Publishers Weekly interviews VANESSA DAVIS

Vanessa Davis Keeps It Complicated

Publishers Weekly    |    Sasha Watson    |    September 8, 2010

In her second collection of autobiographical comics, Make Me A Woman, coming in October from Drawn & Quarterly, Davis creates an intimate portrait of a world you totally want to hang out in. Her chatty-charming personality, quirky memories, and oddball thoughts are all telegraphed in drawings that hum with life. Being a person is weird, Davis seems to be telling her reader, and it's a lot more interesting to examine that weirdness than to try to resolve it.

Whether she’s describing middle school games of spin-the-bottle, or noticing the places where her own ideology differs from that of Jewish and non-Jewish friends, she presents conflicting emotions and inconsistent ideas for what they are, and does it with an incredibly likable sense of humor. She talked to PW Comics Week from her home in Santa Rosa, California.

PW Comics Week: You’re from New York but you live in California. Are you conflicted about the East Coast/West Coast conundrum?

Vanessa Davis: I love Santa Rosa. It's a really beautiful, pleasant place to live but there’s a part of me that always sort of misses the East Coast mood. It's weird, it's like when I’m in New York, even if I'm having a bad time, which I often am in New York, it just feels more like what my life is supposed to be. That might be due to an attitude problem more than anything else, though.

PWCW: A lot of the pieces here come from the series you did for the online magazine Tablet. What was it like to produce those comics for Tablet over the course of a year?

VD: Usually there’s this split between your freelance work and your own work. With the freelance work you're not supposed to agonize over things so much and you have to power through and make compromises that you might not be comfortable with because it's for someone else and there’s a deadline. It was a really good balance with Tablet because there were deadlines and it was for someone else but they gave me a lot of freedom to write about things that I probably would have written about anyway. There's always stuff I can find to say about Judaism, and California, and my childhood. I still can't believe I got that assignment.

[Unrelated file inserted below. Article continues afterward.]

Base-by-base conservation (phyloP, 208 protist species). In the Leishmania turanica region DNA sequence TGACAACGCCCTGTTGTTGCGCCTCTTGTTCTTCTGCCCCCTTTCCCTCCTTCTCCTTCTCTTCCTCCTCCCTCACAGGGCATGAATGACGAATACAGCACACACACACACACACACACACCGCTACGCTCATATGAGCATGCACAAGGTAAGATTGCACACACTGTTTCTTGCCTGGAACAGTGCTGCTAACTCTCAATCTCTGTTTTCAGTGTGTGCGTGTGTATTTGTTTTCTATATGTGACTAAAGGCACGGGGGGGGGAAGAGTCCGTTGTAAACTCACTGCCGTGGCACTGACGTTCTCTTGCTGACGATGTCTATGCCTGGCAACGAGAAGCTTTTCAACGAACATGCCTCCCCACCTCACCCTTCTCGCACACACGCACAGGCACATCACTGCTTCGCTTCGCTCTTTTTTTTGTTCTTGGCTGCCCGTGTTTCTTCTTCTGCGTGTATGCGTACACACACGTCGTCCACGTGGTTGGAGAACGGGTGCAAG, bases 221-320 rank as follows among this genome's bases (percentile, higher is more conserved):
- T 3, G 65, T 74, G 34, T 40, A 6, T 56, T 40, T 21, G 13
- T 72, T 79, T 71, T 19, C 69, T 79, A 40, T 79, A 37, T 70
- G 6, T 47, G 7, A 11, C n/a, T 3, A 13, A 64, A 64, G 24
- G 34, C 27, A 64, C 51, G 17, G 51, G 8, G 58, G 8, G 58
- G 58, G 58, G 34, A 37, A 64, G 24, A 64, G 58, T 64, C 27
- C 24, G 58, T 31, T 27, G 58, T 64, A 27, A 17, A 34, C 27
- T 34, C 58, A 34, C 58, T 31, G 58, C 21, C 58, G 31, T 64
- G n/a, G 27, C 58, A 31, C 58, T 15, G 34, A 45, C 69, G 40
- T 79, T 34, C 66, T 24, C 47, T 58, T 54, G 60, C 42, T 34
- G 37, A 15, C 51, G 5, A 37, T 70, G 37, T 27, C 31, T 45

PWCW: Have you always done autobiographical comics?

VD: Autobio is definitely my thing but even though I liked autobiographical comics it took me a while to realize that's what I should do. Before I ever thought I would do comics I was an art student and I went to school for painting. I did illustrative paintings that were kind of like comics but there were no words. They were mysterious and you couldn’t understand what was happening in them. I thought that's where the power was, in how silent they were, because I tend to babble a lot, and I was afraid that if I did comics I'd just tell and not show.

PWCW: How’d you end up making the switch from paintings to personal stories?

VD: I had to do a really large drawing for a class, and I thought I should do a rendered drawing of orchids because I was studying botany, and my mom needed something for a wall in her house. My teacher was unimpressed with the orchids, which she said were old-ladyish. She looked at my sketchbook where I was doing a lot of diary stuff about my days, and she said, “Why aren't you doing this?”

PWCW: You write about R. Crumb’s work with some ambivalence in the book.

VD: I probably read Aline's work before I read his because I got Twisted Sisters II in high school. I love her work, it's really funny and cool, and it's so uncompromising. I'd read a lot of Crumb too and admired it but it was more of a technical admiration than that it really spoke to my sensibilities. There's something that annoys me about his perspective on things. I know intellectually that his work was really important and it's not like I think he's sexist and I'm offended or anything. His comics are complicated and that's a really important thing to do in comics, be complicated and not have a simple perspective. I owe a lot to him for that. We all do, I guess.

PWCW: What do you mean by “complicated”?

VD: I think comics are a really fantastic way to talk about nuanced and sharp topics. You can convey idiosyncrasies of personality and experiences so well with them. People are complicated and an experience can involve all kinds of complicated feelings. I think comics are a really good media for those feelings because you can meander and then get seriously into a topic and then pull it back and make a joke. Sometimes there is no conclusion, things are just the way they are. You're raising questions, you're not necessarily answering them. The comics form might not come up with a lot of answers, but it can really illuminate the questions.

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